Type 4: A green ink is now used for the reverse design. “Printed in Germany” is marked in the stamp box. All notices of “copyright” are removed, even if the photograph was originally taken by Klier (I presume Ahuja obtained the rights after the lawsuit). The upper limit of stock numbers for the green-back design I have seen thus far is 614. The earliest date I have seen for this design is August 1912.
Type 5: This card design remains curious to me. It retains the older method of placing the stock number at the end of the publisher line, but still has the stamp box marking printing in Germany. The obverse design also has a white border around the photograph with the stock number as part of the caption.

Philip Klier

Reverse of Klier studio carte-de-viste mounting card.

Philip Adolphe Klier (1845-1911) first arrived in Moulmein, Lower Burma, in 1870 and established business that offered a range of services, one of them being a photography studio. By the late 1870s he created a large portfolio of photographs and moved to a new location in Rangoon, the bustling capital of British Burma. Klier’s business continued after his death for about another decade.

Klier produced large format albumen prints of various locations around Burma, focusing on the major cities of Moulmein, Rangoon, and Mandalay. His studio photographs would be inscribed with the name of the locaiton and a stock number while later photos from the late 1880s or early 1890s would also include his name. A large digitized collection of Klier’s work is housed at the National Gallery of Australia. It is difficult to ascertain when Klier started publishing postcards from his photography stock, but it was certainly sometime during the 1890s, perhaps as early as 1890. Noel Singer has suggested the well known German printer, Verlag v. Albert Aust, in Hamburg partnered with Klier to produce a series, Birma Series Asien.[4] The earliest issues (at least, imprinted with Klier’s name) were collages, typically of two or three monochromatic photographs with significant blank incorporated around the images for correspondence. Eventually, this style gave way to single photo cards and then colored cards.

The analysis below is preliminary – there appear to be a wide variety of variants in both the obverse and reverse design.

Undivided Back

Type 1: The reverse for the Birma Series Asien cards issued by Verlag v. Albert Aust.
In addition to the caption providing the location of the photograph, a series stock number was included.
Type 2: The reverse deign for the early monochromatic collage cards (see above). Except for the inclusion of the stamp box, this design is similar to the back of the undivided Ahuja cards. The collage cards backs are typically in red ink.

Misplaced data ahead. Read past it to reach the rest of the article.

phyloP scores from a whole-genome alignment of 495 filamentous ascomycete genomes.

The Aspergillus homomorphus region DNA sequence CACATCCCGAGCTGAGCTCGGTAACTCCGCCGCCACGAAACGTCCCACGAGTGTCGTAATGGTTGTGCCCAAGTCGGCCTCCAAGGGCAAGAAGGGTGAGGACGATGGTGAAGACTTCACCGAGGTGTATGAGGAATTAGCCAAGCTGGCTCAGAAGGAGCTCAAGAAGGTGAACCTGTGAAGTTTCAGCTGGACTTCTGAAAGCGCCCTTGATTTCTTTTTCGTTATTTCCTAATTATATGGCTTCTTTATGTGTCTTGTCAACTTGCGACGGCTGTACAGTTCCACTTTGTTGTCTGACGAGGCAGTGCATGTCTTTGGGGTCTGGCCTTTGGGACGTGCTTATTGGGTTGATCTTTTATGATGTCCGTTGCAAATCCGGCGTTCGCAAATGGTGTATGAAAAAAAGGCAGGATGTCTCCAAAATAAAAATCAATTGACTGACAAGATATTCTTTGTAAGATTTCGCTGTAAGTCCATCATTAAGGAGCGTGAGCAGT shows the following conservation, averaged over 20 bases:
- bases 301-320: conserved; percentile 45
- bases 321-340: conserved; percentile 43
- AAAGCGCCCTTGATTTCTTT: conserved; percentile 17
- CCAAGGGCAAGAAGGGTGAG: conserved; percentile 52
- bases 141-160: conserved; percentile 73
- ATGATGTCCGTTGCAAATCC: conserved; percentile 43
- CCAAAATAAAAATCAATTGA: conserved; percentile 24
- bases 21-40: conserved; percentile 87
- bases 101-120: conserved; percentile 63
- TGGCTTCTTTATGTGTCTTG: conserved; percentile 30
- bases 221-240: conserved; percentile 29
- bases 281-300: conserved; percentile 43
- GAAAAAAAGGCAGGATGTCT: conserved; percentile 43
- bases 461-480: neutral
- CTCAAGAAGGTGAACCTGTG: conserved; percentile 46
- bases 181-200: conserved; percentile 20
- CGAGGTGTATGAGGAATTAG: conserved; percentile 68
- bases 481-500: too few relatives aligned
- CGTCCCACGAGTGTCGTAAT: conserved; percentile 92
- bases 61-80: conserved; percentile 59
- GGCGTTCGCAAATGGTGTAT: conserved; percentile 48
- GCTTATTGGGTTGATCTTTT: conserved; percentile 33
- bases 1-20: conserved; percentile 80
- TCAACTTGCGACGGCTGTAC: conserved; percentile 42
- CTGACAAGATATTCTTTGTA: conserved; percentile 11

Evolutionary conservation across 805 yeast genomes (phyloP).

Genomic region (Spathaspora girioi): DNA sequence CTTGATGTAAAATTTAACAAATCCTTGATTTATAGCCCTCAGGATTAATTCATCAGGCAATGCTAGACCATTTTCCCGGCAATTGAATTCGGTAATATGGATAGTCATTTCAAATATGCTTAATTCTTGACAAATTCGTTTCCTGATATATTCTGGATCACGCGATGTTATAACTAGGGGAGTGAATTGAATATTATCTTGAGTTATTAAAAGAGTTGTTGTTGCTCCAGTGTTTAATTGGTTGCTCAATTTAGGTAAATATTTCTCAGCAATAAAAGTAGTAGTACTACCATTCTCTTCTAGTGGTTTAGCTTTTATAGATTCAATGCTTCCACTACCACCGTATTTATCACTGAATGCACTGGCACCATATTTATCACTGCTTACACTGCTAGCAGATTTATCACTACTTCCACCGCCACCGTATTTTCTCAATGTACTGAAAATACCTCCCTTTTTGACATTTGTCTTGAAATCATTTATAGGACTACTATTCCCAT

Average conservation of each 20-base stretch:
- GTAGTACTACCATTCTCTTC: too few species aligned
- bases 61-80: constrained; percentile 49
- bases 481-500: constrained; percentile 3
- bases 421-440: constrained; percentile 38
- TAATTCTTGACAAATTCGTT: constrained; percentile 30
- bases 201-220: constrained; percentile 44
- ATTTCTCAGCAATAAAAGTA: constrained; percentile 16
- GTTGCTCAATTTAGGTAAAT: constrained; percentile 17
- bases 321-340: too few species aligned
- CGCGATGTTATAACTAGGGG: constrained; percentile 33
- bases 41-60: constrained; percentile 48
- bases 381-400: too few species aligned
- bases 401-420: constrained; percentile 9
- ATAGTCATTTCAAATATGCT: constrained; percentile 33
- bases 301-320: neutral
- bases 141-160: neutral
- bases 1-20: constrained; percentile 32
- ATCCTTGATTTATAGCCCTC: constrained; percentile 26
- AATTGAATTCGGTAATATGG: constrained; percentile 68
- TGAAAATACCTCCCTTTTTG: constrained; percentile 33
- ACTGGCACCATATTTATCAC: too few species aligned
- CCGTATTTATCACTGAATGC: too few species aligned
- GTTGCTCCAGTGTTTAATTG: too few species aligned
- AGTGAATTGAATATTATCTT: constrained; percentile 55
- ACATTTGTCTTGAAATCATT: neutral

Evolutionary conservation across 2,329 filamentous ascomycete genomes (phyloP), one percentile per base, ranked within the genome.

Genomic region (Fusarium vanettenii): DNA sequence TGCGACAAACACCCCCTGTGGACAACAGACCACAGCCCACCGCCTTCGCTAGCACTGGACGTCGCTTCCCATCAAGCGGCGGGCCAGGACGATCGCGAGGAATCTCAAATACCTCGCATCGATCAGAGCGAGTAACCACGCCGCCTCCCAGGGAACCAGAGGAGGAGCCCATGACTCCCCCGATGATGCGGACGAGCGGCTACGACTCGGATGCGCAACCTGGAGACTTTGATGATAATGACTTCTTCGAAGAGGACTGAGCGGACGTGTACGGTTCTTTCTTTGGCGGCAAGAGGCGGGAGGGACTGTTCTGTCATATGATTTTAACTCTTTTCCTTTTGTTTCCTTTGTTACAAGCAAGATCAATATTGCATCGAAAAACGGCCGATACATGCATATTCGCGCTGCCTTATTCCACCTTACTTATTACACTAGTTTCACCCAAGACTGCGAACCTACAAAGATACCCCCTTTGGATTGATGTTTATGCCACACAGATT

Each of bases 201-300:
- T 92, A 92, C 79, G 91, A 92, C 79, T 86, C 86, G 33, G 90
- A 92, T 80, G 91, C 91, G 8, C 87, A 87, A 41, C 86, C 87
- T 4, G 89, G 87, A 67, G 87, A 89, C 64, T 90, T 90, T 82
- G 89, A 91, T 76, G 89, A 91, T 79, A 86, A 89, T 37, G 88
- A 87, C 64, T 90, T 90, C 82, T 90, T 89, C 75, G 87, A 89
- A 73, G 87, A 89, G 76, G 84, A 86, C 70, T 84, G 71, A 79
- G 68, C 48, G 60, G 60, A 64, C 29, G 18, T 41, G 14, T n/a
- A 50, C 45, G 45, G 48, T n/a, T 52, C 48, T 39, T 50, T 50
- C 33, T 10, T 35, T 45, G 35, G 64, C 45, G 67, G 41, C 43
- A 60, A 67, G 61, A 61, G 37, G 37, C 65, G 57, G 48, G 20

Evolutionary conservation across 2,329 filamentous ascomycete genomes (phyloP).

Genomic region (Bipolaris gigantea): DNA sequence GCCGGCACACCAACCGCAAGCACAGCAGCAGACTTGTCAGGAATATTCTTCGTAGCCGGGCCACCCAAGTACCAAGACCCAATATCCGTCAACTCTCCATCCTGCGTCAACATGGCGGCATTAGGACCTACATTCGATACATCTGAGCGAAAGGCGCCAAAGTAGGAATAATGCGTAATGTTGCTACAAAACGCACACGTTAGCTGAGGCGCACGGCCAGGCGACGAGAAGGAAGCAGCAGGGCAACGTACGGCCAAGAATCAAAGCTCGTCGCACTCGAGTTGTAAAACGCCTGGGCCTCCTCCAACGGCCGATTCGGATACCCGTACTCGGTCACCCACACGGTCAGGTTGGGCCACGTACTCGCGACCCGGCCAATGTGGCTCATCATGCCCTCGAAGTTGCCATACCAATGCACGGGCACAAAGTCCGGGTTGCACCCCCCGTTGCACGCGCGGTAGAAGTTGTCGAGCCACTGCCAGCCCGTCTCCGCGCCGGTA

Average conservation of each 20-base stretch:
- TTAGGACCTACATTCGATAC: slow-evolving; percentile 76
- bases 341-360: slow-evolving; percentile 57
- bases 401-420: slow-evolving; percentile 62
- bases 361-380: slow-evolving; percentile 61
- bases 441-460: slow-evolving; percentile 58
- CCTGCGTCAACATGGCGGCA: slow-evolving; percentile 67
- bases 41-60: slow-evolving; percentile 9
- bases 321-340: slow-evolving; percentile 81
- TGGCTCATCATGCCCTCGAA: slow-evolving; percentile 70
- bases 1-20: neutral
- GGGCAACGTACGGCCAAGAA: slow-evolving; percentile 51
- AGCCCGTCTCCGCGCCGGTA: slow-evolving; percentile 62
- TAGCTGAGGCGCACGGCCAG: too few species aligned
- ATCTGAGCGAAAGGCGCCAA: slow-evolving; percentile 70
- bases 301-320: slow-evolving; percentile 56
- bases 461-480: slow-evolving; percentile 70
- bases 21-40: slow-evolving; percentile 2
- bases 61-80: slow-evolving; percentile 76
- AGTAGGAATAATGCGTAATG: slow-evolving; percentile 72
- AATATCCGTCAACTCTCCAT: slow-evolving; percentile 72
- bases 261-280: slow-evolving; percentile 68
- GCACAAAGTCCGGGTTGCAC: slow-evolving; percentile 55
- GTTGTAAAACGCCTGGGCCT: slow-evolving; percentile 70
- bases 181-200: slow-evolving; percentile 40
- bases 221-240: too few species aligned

The obverse of the collage cards, in addition to the caption, would incorporate Klier’s name and address, and the word “copyright” – presumably in accordance with new trademark laws enacted in 1894 (see Berchiolly 2018: 98n.16).
Type 3: The reverse design for an unknown publisher that used Klier’s photographs, only identified by Klier’s inscription on the original photograph, not imprinted on the card. Not all cards with this reverse design have a photograph with Klier’s inscription in view, thus more research needs to be done on these issues.
Type 4: Similar to the reverse design above, the obverse bears a single image bled to three edges (the bottom or right side is left blank for correspondence). The image could be monochromatic or polychromatic. Some monochromatic images are printed in dark blue ink for both the obverse caption and reverse design. Colored images typically have black ink reverse designs, like above. I presume these to be later than the collage cards with red ink reverse designs.
The obverse bears Klier’s name and a stock number.

Divided Back

Type 5: A reverse design for monochromatic images bled to all four edges.
Type 6: A reverse design for monochromatic images bled to all four edges. I am unsure of the number in the bottom right.
Type 7: A reverse design for colored images. I am unsure of the number in the bottom right.


[1] Clarke 1921: 8.

[2] Frost 2016: 1059.

[3] Berchiolly 2018: 113. I am indebted to Berchiolly’s work for the life of Ahuja and Klier.

[4] Noted in Berchiolly 2018: 98.


  • Berchiolly, Carmin. 2018. “Capturing Burma: Reactivating Colonial Photographic Images through the British Raj’s Gaze,” MA Thesis, Northern Illinois University.
  • Birk, Lukas and Berchiolly, Carmín. Reproduced: Rethinking P.A. Klier and D.A. Ahuja. Vienna: Fraglich Publishing.
  • Clarke, Geoffrey. 1921. The Post Office of India and its Story. London.
  • Davis, G., and Martin, D. 1971. Burma Postal History. London.
  • Falconer, John. 2014. “Cameras at the Golden Foot: Nineteenth-century Photography in Burma,” in 7 Days in Myanmar: A Portrait of Burma by 30 Great Photographers, by John Falconer, Denis Gray, Thaw Kaung, Patrick Winn, Nicholas Grossman, and Myint-U Thant. Singapore: Didier Millet, pp. 27-29.
  • Frost, Mark. R. 2016. “Pandora’s Post Box: Empire and Information in India, 1854–1914,” English Historical Review, Vol. 131, No. 552, pp 1043-73.
  • Imamura, Jackie. “Early Burma Photographs at the American Baptist Historical Society,” Archives, Vol. 4, No. 1. [here]
  • Khan, Omar. 2018. Paper Jewels: Postcards form the Raj. Mapin Publishing Pvt. Limited. [also see website below]
  • Sadan, Mandy . 2014. “The Historical Visual Economy of Photography in Burma,” Bijdragen Tot De Taal-, Land- En Volkenkunde / Journal of the Humanities and Social Sciences of Southeast Asia, Vol. 170, pp. 281-312.
  • Singer, Noel F. 1993. Burmah: A Photographic Journey, 1855-1925. Gartmore, Stirling: Paul Strachan Kiscadale.
  • Singer, Noel F. 1999. “Philipp Klier: A German Photographer in Burma,” Arts of Asia, Vol. 29, No. 1, pp. 106-13.